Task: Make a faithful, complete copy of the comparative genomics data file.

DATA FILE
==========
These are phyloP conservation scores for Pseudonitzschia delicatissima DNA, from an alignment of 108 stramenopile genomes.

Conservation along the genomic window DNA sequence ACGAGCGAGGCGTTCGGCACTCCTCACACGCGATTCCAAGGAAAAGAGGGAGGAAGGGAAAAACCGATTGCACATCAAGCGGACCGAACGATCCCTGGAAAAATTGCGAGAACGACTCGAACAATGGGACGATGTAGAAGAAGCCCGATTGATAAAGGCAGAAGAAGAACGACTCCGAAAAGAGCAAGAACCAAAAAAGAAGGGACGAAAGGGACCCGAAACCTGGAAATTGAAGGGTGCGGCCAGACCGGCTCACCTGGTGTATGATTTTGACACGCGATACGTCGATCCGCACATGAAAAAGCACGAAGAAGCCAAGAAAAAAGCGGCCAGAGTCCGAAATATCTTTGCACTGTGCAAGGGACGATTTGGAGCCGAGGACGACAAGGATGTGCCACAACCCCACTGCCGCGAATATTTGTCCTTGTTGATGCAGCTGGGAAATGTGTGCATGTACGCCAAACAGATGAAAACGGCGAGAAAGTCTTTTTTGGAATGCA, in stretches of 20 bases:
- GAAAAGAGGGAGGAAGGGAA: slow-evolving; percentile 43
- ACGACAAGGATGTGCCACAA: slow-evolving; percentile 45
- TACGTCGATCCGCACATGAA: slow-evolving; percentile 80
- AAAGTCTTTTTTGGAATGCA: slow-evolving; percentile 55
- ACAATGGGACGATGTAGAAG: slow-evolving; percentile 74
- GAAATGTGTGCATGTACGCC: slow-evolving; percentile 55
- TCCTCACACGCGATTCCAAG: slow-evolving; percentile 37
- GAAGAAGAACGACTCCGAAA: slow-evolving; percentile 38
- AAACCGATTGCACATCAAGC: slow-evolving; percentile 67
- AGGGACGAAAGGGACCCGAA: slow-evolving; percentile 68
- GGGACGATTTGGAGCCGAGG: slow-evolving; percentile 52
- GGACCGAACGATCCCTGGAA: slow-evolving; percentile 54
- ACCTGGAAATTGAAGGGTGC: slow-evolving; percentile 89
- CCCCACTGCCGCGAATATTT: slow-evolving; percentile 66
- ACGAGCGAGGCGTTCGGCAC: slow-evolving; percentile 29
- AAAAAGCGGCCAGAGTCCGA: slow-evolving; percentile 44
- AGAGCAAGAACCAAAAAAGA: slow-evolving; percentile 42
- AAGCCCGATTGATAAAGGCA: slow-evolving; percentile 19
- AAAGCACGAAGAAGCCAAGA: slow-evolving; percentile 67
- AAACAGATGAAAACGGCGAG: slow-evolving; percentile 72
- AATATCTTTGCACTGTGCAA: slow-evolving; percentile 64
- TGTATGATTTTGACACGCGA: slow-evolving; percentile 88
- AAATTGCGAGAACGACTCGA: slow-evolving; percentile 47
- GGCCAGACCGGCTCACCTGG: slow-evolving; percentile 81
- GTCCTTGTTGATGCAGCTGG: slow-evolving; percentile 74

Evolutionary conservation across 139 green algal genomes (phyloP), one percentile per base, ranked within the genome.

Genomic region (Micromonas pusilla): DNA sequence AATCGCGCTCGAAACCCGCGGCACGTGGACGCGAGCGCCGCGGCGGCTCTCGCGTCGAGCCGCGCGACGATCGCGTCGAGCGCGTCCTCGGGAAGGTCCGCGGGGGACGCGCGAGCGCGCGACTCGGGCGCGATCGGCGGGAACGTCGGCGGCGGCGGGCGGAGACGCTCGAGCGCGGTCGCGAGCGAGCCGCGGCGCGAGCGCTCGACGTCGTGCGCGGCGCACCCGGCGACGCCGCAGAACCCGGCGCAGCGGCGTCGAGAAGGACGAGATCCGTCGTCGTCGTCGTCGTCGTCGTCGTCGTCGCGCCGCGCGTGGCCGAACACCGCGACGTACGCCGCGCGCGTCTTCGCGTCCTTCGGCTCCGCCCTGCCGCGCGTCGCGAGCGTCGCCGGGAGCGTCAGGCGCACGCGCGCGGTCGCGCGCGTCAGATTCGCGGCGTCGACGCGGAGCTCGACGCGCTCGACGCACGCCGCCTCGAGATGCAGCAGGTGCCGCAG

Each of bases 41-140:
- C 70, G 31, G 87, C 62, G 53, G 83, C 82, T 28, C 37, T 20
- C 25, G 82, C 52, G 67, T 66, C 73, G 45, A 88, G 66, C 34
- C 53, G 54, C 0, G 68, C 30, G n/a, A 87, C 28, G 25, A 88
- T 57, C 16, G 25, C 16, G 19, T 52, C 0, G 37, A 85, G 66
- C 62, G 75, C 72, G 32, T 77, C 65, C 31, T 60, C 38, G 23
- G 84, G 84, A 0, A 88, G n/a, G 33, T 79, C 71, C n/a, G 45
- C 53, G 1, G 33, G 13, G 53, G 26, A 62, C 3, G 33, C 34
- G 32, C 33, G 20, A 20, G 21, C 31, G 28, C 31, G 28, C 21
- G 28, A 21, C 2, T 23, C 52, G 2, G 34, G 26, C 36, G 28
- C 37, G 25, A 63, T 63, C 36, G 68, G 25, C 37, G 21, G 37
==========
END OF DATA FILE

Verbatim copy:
These are phyloP conservation scores for Pseudonitzschia delicatissima DNA, from an alignment of 108 stramenopile genomes.

Conservation along the genomic window DNA sequence ACGAGCGAGGCGTTCGGCACTCCTCACACGCGATTCCAAGGAAAAGAGGGAGGAAGGGAAAAACCGATTGCACATCAAGCGGACCGAACGATCCCTGGAAAAATTGCGAGAACGACTCGAACAATGGGACGATGTAGAAGAAGCCCGATTGATAAAGGCAGAAGAAGAACGACTCCGAAAAGAGCAAGAACCAAAAAAGAAGGGACGAAAGGGACCCGAAACCTGGAAATTGAAGGGTGCGGCCAGACCGGCTCACCTGGTGTATGATTTTGACACGCGATACGTCGATCCGCACATGAAAAAGCACGAAGAAGCCAAGAAAAAAGCGGCCAGAGTCCGAAATATCTTTGCACTGTGCAAGGGACGATTTGGAGCCGAGGACGACAAGGATGTGCCACAACCCCACTGCCGCGAATATTTGTCCTTGTTGATGCAGCTGGGAAATGTGTGCATGTACGCCAAACAGATGAAAACGGCGAGAAAGTCTTTTTTGGAATGCA, in stretches of 20 bases:
- GAAAAGAGGGAGGAAGGGAA: slow-evolving; percentile 43
- ACGACAAGGATGTGCCACAA: slow-evolving; percentile 45
- TACGTCGATCCGCACATGAA: slow-evolving; percentile 80
- AAAGTCTTTTTTGGAATGCA: slow-evolving; percentile 55
- ACAATGGGACGATGTAGAAG: slow-evolving; percentile 74
- GAAATGTGTGCATGTACGCC: slow-evolving; percentile 55
- TCCTCACACGCGATTCCAAG: slow-evolving; percentile 37
- GAAGAAGAACGACTCCGAAA: slow-evolving; percentile 38
- AAACCGATTGCACATCAAGC: slow-evolving; percentile 67
- AGGGACGAAAGGGACCCGAA: slow-evolving; percentile 68
- GGGACGATTTGGAGCCGAGG: slow-evolving; percentile 52
- GGACCGAACGATCCCTGGAA: slow-evolving; percentile 54
- ACCTGGAAATTGAAGGGTGC: slow-evolving; percentile 89
- CCCCACTGCCGCGAATATTT: slow-evolving; percentile 66
- ACGAGCGAGGCGTTCGGCAC: slow-evolving; percentile 29
- AAAAAGCGGCCAGAGTCCGA: slow-evolving; percentile 44
- AGAGCAAGAACCAAAAAAGA: slow-evolving; percentile 42
- AAGCCCGATTGATAAAGGCA: slow-evolving; percentile 19
- AAAGCACGAAGAAGCCAAGA: slow-evolving; percentile 67
- AAACAGATGAAAACGGCGAG: slow-evolving; percentile 72
- AATATCTTTGCACTGTGCAA: slow-evolving; percentile 64
- TGTATGATTTTGACACGCGA: slow-evolving; percentile 88
- AAATTGCGAGAACGACTCGA: slow-evolving; percentile 47
- GGCCAGACCGGCTCACCTGG: slow-evolving; percentile 81
- GTCCTTGTTGATGCAGCTGG: slow-evolving; percentile 74

Evolutionary conservation across 139 green algal genomes (phyloP), one percentile per base, ranked within the genome.

Genomic region (Micromonas pusilla): DNA sequence AATCGCGCTCGAAACCCGCGGCACGTGGACGCGAGCGCCGCGGCGGCTCTCGCGTCGAGCCGCGCGACGATCGCGTCGAGCGCGTCCTCGGGAAGGTCCGCGGGGGACGCGCGAGCGCGCGACTCGGGCGCGATCGGCGGGAACGTCGGCGGCGGCGGGCGGAGACGCTCGAGCGCGGTCGCGAGCGAGCCGCGGCGCGAGCGCTCGACGTCGTGCGCGGCGCACCCGGCGACGCCGCAGAACCCGGCGCAGCGGCGTCGAGAAGGACGAGATCCGTCGTCGTCGTCGTCGTCGTCGTCGTCGTCGCGCCGCGCGTGGCCGAACACCGCGACGTACGCCGCGCGCGTCTTCGCGTCCTTCGGCTCCGCCCTGCCGCGCGTCGCGAGCGTCGCCGGGAGCGTCAGGCGCACGCGCGCGGTCGCGCGCGTCAGATTCGCGGCGTCGACGCGGAGCTCGACGCGCTCGACGCACGCCGCCTCGAGATGCAGCAGGTGCCGCAG

Each of bases 41-140:
- C 70, G 31, G 87, C 62, G 53, G 83, C 82, T 28, C 37, T 20
- C 25, G 82, C 52, G 67, T 66, C 73, G 45, A 88, G 66, C 34
- C 53, G 54, C 0, G 68, C 30, G n/a, A 87, C 28, G 25, A 88
- T 57, C 16, G 25, C 16, G 19, T 52, C 0, G 37, A 85, G 66
- C 62, G 75, C 72, G 32, T 77, C 65, C 31, T 60, C 38, G 23
- G 84, G 84, A 0, A 88, G n/a, G 33, T 79, C 71, C n/a, G 45
- C 53, G 1, G 33, G 13, G 53, G 26, A 62, C 3, G 33, C 34
- G 32, C 33, G 20, A 20, G 21, C 31, G 28, C 31, G 28, C 21
- G 28, A 21, C 2, T 23, C 52, G 2, G 34, G 26, C 36, G 28
- C 37, G 25, A 63, T 63, C 36, G 68, G 25, C 37, G 21, G 37